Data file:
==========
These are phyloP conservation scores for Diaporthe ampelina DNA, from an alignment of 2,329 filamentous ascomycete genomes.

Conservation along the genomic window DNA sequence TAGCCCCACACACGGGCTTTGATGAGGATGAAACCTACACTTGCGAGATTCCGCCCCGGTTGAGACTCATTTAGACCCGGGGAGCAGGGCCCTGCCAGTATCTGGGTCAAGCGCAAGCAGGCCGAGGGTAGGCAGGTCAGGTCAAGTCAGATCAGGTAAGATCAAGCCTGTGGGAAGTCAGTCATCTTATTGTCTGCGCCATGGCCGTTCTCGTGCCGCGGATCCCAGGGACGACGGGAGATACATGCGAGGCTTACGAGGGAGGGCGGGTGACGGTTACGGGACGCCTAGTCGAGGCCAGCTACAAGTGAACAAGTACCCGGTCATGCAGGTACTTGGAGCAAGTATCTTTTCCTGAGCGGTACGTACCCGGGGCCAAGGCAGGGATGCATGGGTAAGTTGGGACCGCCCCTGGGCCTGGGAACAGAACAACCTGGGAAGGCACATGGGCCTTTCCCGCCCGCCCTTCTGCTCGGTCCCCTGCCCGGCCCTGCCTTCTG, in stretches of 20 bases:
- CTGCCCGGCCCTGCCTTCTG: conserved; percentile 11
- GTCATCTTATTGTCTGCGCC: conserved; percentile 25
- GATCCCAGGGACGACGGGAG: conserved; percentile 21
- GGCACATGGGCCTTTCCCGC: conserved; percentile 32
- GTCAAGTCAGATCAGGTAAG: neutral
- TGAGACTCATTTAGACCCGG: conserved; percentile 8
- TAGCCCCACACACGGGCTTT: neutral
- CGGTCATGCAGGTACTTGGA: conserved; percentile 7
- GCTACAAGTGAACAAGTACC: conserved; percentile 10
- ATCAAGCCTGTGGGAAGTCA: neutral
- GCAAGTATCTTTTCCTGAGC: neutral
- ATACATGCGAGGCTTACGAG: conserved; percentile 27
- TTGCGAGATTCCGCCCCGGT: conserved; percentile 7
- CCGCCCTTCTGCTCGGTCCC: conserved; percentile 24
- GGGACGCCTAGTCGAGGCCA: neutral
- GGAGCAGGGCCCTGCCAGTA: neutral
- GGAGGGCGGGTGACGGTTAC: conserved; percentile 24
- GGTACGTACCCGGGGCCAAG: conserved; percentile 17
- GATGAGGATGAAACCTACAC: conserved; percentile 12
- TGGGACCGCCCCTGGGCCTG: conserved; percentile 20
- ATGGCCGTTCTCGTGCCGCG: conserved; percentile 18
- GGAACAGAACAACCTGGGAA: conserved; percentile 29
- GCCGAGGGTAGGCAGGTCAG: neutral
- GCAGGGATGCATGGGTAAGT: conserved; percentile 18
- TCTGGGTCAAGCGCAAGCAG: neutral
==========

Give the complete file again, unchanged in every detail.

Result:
These are phyloP conservation scores for Diaporthe ampelina DNA, from an alignment of 2,329 filamentous ascomycete genomes.

Conservation along the genomic window DNA sequence TAGCCCCACACACGGGCTTTGATGAGGATGAAACCTACACTTGCGAGATTCCGCCCCGGTTGAGACTCATTTAGACCCGGGGAGCAGGGCCCTGCCAGTATCTGGGTCAAGCGCAAGCAGGCCGAGGGTAGGCAGGTCAGGTCAAGTCAGATCAGGTAAGATCAAGCCTGTGGGAAGTCAGTCATCTTATTGTCTGCGCCATGGCCGTTCTCGTGCCGCGGATCCCAGGGACGACGGGAGATACATGCGAGGCTTACGAGGGAGGGCGGGTGACGGTTACGGGACGCCTAGTCGAGGCCAGCTACAAGTGAACAAGTACCCGGTCATGCAGGTACTTGGAGCAAGTATCTTTTCCTGAGCGGTACGTACCCGGGGCCAAGGCAGGGATGCATGGGTAAGTTGGGACCGCCCCTGGGCCTGGGAACAGAACAACCTGGGAAGGCACATGGGCCTTTCCCGCCCGCCCTTCTGCTCGGTCCCCTGCCCGGCCCTGCCTTCTG, in stretches of 20 bases:
- CTGCCCGGCCCTGCCTTCTG: conserved; percentile 11
- GTCATCTTATTGTCTGCGCC: conserved; percentile 25
- GATCCCAGGGACGACGGGAG: conserved; percentile 21
- GGCACATGGGCCTTTCCCGC: conserved; percentile 32
- GTCAAGTCAGATCAGGTAAG: neutral
- TGAGACTCATTTAGACCCGG: conserved; percentile 8
- TAGCCCCACACACGGGCTTT: neutral
- CGGTCATGCAGGTACTTGGA: conserved; percentile 7
- GCTACAAGTGAACAAGTACC: conserved; percentile 10
- ATCAAGCCTGTGGGAAGTCA: neutral
- GCAAGTATCTTTTCCTGAGC: neutral
- ATACATGCGAGGCTTACGAG: conserved; percentile 27
- TTGCGAGATTCCGCCCCGGT: conserved; percentile 7
- CCGCCCTTCTGCTCGGTCCC: conserved; percentile 24
- GGGACGCCTAGTCGAGGCCA: neutral
- GGAGCAGGGCCCTGCCAGTA: neutral
- GGAGGGCGGGTGACGGTTAC: conserved; percentile 24
- GGTACGTACCCGGGGCCAAG: conserved; percentile 17
- GATGAGGATGAAACCTACAC: conserved; percentile 12
- TGGGACCGCCCCTGGGCCTG: conserved; percentile 20
- ATGGCCGTTCTCGTGCCGCG: conserved; percentile 18
- GGAACAGAACAACCTGGGAA: conserved; percentile 29
- GCCGAGGGTAGGCAGGTCAG: neutral
- GCAGGGATGCATGGGTAAGT: conserved; percentile 18
- TCTGGGTCAAGCGCAAGCAG: neutral